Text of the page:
Longer wheelbase = wider turning. Bigger buses offer more safety, rigidity, and usable space, as well as hardier equipment, but they are also more expensive to tow/repair, use more fuel, and are much easier to get into trouble with. Honestly, though, don't let any of this scare you. After you get used to one of those, it's like driving a really long pickup with a huge blind spot. Don't be afraid of the bus, but respect its ability to kill if not properly controlled. My trainer challenged me to parallel park a 70-foot 18-wheeler three weeks out of school. Yes, it's possible. I taught myself to do it a year later.

Anyhoo, having driven a full-size Chevy van, methinks wifey would be most comfortable with the size I mentioned first, and parts are much cheaper/easier to find in breakdown situations. Most have small gas V8s, some diesels, and have hydraulic brakes. Not as expensive to tow or hard to unload from, either.

Comparing driving cars trucks, vans, etc. to driving a bus, there's simply no comparison. The smallest ones are comparable, as they are on basically the same chassis and have the same powertrain as a fullsize van, but that's where the similarity ends. They are heavier, more top-heavy and don't stop or turn as well. And nearly all buses will have a pronounced overhang past the rear axle that can get you into trouble quick if you're not careful.

There's a saying in the trucking industry coined from the plight of a certain hapless mega-carrier whose many improperly trained rookie drivers make numerous mistakes -- "Swing Wide, It's a F---ing Trailer". This basically just means you start turning later than you would with a shorter vehicle. The longer the bus, the more you have to overshoot or 'drift' your turn to make sure your rear axle and overhang don't contact anything. But you have to know when it is necessary, and when it is not. And rule #1 of CDL driving still applies here - never think you know everything. And never assume, when in doubt, get out and look, or have someone spot you. Don't let this scare you, it's not that hard to learn and get used to. But again, for safety, I highly recommend at least some basic CDL instruction, even for a small bus. I would also recommend back-up cameras and a multi-channel vehicle DVR system to protect yourself from liability (false claims from other drivers in the wrong do happen).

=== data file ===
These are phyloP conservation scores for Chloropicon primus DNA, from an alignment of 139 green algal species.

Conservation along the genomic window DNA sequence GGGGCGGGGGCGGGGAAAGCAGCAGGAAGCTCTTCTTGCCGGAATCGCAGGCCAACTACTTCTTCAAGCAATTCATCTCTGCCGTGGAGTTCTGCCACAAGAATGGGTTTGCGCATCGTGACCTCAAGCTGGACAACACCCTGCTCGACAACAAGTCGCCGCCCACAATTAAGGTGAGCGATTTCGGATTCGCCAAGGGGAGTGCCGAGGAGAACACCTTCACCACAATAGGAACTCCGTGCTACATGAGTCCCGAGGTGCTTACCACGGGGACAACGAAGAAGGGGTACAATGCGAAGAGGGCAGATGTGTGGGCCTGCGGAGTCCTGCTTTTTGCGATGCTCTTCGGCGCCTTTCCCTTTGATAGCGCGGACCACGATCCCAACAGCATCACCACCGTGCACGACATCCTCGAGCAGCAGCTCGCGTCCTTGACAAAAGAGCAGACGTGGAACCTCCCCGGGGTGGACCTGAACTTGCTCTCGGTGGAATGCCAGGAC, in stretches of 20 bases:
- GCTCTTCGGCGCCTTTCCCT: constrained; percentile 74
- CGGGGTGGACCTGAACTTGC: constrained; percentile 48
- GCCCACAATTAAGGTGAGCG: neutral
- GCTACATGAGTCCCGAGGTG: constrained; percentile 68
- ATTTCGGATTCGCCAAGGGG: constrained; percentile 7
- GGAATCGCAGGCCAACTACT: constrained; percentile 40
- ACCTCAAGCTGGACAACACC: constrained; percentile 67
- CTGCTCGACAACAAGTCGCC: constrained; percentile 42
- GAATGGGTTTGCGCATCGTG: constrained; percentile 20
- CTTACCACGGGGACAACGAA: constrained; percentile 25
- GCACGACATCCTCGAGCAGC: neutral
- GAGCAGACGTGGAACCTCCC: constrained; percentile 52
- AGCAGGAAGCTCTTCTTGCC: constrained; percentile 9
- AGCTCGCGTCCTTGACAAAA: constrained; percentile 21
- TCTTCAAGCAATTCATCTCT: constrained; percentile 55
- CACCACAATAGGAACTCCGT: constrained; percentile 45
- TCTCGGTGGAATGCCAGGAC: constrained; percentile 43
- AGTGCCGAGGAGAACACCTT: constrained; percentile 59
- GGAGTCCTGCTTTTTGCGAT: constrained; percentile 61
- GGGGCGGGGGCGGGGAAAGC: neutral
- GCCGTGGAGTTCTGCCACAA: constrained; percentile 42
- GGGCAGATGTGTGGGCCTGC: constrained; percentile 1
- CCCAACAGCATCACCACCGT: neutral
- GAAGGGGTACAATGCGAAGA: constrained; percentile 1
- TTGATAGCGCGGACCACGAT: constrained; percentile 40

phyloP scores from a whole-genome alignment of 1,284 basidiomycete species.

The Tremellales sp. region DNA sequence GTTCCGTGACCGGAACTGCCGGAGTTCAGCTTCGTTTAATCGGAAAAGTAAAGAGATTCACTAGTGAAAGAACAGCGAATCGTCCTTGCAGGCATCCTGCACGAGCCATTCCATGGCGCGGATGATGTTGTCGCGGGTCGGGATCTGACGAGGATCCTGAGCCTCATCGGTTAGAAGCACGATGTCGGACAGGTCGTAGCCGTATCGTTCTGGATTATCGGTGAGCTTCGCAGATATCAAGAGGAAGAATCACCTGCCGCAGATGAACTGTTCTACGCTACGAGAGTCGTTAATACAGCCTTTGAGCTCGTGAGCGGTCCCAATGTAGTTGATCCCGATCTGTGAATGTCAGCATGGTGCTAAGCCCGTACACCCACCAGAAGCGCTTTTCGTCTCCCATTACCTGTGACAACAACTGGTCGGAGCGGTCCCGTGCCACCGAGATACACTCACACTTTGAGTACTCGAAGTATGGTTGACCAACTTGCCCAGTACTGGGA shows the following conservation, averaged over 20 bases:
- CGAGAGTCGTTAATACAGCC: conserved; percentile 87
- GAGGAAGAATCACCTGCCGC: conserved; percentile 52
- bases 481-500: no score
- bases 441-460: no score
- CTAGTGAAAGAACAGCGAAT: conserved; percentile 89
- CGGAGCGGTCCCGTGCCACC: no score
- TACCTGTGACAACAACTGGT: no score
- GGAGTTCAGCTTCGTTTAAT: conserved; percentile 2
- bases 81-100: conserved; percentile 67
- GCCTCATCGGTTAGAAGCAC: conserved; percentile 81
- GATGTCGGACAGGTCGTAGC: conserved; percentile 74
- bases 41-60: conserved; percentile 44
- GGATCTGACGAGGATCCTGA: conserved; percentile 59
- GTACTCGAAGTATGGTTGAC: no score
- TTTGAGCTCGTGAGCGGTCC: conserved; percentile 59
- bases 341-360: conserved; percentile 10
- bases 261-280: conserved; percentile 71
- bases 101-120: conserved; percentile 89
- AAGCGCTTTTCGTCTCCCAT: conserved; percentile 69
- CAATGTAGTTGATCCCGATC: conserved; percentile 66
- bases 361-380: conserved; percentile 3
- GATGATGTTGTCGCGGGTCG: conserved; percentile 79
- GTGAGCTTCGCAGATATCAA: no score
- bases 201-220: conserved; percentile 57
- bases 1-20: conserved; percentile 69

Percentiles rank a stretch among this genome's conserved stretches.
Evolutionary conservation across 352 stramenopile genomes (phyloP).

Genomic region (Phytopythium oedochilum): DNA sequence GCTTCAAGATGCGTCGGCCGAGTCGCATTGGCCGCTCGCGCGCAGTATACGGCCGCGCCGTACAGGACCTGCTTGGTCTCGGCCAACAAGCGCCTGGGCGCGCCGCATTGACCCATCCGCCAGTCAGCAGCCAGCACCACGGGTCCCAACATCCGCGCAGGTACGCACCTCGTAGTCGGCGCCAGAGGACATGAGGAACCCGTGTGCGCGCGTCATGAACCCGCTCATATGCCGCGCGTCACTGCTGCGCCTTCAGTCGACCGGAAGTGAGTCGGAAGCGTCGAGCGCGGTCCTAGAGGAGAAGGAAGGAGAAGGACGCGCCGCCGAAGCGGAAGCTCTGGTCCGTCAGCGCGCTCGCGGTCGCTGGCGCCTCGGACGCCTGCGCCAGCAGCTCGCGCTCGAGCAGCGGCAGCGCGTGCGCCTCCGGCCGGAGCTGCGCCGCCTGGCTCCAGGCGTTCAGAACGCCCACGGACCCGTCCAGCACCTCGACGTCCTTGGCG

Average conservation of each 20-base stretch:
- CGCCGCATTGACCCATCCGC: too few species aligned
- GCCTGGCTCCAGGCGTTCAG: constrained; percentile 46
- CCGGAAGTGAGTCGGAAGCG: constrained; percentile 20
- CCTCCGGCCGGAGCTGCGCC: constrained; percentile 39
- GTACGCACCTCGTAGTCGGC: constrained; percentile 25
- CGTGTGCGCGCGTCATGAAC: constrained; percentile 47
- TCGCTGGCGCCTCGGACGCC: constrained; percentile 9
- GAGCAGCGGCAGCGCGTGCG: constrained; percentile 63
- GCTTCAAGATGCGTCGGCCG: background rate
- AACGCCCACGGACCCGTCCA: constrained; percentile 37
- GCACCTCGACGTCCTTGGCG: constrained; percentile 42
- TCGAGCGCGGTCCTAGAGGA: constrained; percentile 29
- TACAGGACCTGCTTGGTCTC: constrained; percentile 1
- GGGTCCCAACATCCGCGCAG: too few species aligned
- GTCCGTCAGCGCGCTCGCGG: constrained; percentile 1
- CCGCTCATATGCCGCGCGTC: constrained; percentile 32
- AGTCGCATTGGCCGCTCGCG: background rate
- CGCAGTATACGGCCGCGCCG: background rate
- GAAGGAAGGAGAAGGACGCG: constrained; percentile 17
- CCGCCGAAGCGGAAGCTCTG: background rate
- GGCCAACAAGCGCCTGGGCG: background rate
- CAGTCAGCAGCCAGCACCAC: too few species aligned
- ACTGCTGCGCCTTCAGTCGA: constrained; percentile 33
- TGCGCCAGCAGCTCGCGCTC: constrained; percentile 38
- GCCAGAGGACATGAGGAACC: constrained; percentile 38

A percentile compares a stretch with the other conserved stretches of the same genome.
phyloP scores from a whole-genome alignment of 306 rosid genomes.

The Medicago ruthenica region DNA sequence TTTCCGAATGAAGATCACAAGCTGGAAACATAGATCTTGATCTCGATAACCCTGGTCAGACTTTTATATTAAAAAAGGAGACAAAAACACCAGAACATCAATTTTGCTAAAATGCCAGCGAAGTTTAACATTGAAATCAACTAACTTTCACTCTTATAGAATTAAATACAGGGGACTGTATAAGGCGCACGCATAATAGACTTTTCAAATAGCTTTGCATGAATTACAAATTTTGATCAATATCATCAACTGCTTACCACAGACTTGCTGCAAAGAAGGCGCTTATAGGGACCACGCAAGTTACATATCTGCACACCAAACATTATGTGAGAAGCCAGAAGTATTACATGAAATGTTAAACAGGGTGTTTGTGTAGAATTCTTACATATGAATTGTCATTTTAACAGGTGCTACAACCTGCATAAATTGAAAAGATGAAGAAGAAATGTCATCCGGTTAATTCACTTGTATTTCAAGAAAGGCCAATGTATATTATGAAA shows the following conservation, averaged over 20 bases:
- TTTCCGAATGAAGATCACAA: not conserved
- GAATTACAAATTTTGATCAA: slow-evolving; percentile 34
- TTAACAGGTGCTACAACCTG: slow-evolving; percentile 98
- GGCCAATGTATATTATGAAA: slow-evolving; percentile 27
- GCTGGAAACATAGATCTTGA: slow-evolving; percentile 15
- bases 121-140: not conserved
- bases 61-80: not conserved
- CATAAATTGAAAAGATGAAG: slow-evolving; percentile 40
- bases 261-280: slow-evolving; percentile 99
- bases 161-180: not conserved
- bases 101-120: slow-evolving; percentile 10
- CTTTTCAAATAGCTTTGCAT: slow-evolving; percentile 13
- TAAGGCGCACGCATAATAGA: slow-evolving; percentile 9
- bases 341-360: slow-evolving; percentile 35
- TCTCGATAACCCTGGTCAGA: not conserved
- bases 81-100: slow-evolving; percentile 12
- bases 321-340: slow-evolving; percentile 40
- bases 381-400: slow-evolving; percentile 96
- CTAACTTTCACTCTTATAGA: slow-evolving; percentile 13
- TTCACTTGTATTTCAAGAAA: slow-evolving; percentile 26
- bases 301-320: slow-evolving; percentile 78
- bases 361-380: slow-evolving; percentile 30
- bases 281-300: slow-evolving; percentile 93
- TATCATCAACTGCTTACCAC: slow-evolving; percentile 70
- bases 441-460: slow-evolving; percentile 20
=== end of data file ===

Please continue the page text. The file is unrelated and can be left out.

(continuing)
An auto trans has been standard on most for a long time. My old B700 had a 4-speed Spicer manual with a hill-crawler low, but that was the first one I'd seen in years. Power steering has also become pretty standard, and unless you're getting a really old bus or buying from a municipality that could barely afford the base model, A/C should be pretty standard too, even if it's not engine driven. You'll probably want to upgrade to an air seat on a bigger one with air brakes. Most have leaf suspension and they don't ride that cushy, with most being at their basics a bus body bolted to a 3-ton medium duty truck chassis. Front-engine flat-nose owners sometimes later find its engine heat and noise objectionable. This can be countered with Dynamat, but for best results with a bigger bus, I would recommend a rear-engine pusher or a dognose.

Just my $0.02, your results may vary... But after driving 18-wheelers and seeing some pretty bad accidents (some fatal) with Class A RVs and such because some don't understand what they are getting into, I highly recommend basic CDL instruction for anyone looking to build a skoolie. It just might save your life or someone else's.

Rule of thumb, it may no longer be a school-owned bus, but it is still the same 12,000 or 22,000-33,000-lb behemoth it was before. It's not going to turn, stop, or handle any better just because you took the seats out. And wind is NOT your friend. Wind advisories in places like Wyoming include skoolies, too, as they are high-profile vehicles. And in chain-law states such as CO and CA, check as to whether you are required to carry chains. This is one area I'm not sure RVs are exempt, and it just isn't worth the hassle with DOT, because they may still consider it subject to chain law because of its length and weight. Always went by my trainer's rule though -- If it was bad enough to chain, it was too bad to drive. Common sense, folks.

Hope this helps anyone who reads it. There's a bit more to this than some might think.
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Old 11-09-2018, 07:23 AM   #27
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Originally Posted by Tango View Post
Biggest issue for most new bus drivers seems to be the rear overhang swing. Many buses have as much as 12' behind the rear tires that can sweep a street clean if not kept up with.
Side note: When I was getting ready to drive my bus for the first time, the seller hollered "watch that tail swing!" I must admit I took it as a compliment when it was clearly a warning.